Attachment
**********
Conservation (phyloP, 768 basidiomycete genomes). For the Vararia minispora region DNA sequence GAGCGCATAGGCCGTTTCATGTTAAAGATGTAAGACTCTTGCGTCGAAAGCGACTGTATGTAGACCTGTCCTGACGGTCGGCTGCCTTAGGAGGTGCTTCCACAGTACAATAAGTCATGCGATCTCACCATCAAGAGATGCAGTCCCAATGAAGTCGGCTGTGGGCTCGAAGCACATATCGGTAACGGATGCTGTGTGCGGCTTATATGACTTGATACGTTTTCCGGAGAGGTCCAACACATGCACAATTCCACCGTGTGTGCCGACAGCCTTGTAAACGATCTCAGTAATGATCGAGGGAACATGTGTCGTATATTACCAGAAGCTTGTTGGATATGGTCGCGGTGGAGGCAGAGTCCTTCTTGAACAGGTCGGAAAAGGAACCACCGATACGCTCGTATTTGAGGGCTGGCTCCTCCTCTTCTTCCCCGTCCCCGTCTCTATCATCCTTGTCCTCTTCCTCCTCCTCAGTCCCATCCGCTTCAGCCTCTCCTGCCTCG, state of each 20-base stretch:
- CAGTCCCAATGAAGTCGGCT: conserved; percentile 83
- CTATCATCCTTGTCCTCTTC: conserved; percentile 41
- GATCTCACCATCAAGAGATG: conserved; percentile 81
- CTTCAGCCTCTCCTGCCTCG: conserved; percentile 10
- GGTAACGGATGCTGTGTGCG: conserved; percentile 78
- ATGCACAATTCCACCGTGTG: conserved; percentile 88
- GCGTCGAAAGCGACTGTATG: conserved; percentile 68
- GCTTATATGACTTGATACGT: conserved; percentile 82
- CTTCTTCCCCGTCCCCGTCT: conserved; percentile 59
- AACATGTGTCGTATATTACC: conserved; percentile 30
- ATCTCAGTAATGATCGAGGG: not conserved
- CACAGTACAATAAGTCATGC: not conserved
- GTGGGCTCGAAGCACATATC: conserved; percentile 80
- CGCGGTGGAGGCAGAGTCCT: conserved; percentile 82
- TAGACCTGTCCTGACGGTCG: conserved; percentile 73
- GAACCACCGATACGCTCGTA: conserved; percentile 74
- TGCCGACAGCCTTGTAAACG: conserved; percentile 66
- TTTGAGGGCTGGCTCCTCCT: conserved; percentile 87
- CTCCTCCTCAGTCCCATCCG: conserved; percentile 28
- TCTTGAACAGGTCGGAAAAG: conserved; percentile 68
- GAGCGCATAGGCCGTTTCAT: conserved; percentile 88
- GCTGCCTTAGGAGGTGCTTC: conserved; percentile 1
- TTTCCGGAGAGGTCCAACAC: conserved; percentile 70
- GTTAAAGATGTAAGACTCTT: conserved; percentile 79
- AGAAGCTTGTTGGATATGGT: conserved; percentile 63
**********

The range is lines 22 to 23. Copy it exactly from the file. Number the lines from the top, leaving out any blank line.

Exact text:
- GAGCGCATAGGCCGTTTCAT: conserved; percentile 88
- GCTGCCTTAGGAGGTGCTTC: conserved; percentile 1